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      • I think it is a nonsense to think that they would win the “big one”, then walk away. They are gamblers, their mentality would be to think they can win more.
        That’s one of the reasons I’m anti-gambling. We’re not dealing with rational people so we need (society needs) to safeguard them.

        I think the only way you “win” is if you win so much that you simply wouldn’t be able to lose it. Something like the lottery. But even there, there are riches-to-rags examples. And in that case, you just look at the odds. I worked them out once – I can’t remember the answer but it was a big number!

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      • The odds are huge, but the odds of losing what you win (even the mega-winners) is short odds. Most don’t have anything within a relatively short period of time.
        If you don’t know how to save or work within a financial structure, it doesn’t stay, or people rip you off, or family, or …

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      • It’s a mish-mash of modern vernacular to describe a person who commits what’s a perceived to be deception by another. ‘You knew I was lined up for that job, but you went behind my back, used the information I told you about it to steal the job for yourself. It was mine!’

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      • Oh. The sense that ‘I saw it, so it belongs to me’ thing? Entitlement by any other name. Still not sure if it’s an oxymoron.
        Maybe a naivete, or similar. An opposite position to merit – how to make that an oxymoron? I’ll have to think on it.


      • Not an oxymoron but has a similar feel (I didn’t have another words for it). The intention is to describe some kind of ‘purposeful deception’ when, in fact, the combo of words cancel ‘it’ out. Logic would have the phrase as: ‘Behind me’ or ‘In front of my back’ or better still, ‘You deceived me!’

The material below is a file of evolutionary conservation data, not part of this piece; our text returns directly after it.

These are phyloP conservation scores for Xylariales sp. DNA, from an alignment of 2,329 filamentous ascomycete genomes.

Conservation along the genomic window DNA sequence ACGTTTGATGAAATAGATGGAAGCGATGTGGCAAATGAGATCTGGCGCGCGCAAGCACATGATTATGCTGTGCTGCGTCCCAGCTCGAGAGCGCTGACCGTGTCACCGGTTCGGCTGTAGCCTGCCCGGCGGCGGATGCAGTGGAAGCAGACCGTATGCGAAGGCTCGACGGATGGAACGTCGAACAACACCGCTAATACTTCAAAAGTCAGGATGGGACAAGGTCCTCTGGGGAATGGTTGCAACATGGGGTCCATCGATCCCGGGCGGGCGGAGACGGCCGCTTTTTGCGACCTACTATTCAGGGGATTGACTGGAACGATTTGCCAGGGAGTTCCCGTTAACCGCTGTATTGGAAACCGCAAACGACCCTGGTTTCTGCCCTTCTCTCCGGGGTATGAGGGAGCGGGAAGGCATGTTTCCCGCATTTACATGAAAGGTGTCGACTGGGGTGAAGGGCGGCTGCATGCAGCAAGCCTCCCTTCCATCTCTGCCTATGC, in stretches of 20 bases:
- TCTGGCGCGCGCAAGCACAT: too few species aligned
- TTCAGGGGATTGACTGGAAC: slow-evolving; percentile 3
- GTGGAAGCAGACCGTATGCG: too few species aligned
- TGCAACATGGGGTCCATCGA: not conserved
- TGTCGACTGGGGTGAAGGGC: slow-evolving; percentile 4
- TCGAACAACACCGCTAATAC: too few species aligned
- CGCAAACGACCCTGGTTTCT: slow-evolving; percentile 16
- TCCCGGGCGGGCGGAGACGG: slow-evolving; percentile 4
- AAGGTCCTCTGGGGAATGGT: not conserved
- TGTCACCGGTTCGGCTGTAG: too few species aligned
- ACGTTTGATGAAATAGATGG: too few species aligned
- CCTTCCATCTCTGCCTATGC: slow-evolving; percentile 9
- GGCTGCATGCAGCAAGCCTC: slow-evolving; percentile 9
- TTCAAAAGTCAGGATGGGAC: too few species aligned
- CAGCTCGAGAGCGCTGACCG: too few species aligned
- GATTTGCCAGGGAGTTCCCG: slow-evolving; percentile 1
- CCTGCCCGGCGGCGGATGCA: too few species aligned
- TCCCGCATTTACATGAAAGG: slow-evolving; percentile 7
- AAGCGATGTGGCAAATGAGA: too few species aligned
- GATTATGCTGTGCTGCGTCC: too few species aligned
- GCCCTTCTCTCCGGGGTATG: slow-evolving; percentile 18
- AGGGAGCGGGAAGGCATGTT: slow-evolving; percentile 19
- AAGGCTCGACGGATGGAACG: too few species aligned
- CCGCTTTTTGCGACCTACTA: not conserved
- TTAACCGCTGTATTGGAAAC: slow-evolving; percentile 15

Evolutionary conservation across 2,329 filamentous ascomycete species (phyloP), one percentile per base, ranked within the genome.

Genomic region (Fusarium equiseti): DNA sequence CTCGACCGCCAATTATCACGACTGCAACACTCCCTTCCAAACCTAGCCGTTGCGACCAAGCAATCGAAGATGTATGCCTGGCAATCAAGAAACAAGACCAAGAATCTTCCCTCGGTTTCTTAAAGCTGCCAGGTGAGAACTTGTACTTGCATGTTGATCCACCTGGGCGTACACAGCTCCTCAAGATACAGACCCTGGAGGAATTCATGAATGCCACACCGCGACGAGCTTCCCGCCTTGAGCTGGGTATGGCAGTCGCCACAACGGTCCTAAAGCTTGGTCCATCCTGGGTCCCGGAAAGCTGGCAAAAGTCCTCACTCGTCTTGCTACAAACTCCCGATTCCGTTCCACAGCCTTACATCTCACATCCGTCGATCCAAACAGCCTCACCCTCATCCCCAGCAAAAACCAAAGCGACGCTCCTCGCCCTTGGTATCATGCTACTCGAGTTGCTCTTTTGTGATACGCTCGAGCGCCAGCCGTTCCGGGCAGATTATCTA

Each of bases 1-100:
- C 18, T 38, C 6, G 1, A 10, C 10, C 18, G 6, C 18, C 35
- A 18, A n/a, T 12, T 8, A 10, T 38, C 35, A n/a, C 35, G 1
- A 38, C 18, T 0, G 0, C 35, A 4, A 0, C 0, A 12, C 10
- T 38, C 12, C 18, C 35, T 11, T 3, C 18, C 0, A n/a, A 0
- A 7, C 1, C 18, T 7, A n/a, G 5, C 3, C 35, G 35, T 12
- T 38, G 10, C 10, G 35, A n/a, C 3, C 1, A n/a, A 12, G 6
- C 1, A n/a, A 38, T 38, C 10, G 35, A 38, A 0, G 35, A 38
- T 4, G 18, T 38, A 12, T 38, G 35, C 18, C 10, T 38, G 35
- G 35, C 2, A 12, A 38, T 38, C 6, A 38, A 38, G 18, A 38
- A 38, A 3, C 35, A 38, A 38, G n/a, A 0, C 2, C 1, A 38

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  2. Quite a few decades ago now, I went with a friend to a casino. I decided I would see how far I could get with $20. (it was a long time ago 🙂 ) I managed to make it last for three hours, had a lot of fun and was never bothered to do it again.
    No matter what they tell you I reckon the odds are always set at 50/50 – you’ll either win, or you won’t. The rest is window dressing, 🙂 … and no matter how many times you play, the odds are always reset at the beginning of each game.
    Oxymorons – how about ‘almost exactly’, ‘theoretical experience.’ 😀

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  3. We must be watching the same youtube videos! I wish I could add to the list but the gambling one is the only one that’s been hitting me in the face too. Enticing punters to gamble and then telling them to do so ‘responsibly’ is like shedding crocodile tears…hmm…is that one?

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    • I think the crocodile tears refers to insincerity/falseness (I’ll look it up).
      I see the gambling ads on telly, but I’m sure they stick ’em everywhere they can, especially with lockdowns (caged tiger syndrome – everyone needs some excitement and what better way than to gamble). I’m wondering if the gambling bug is associated with the competitive nature of being human?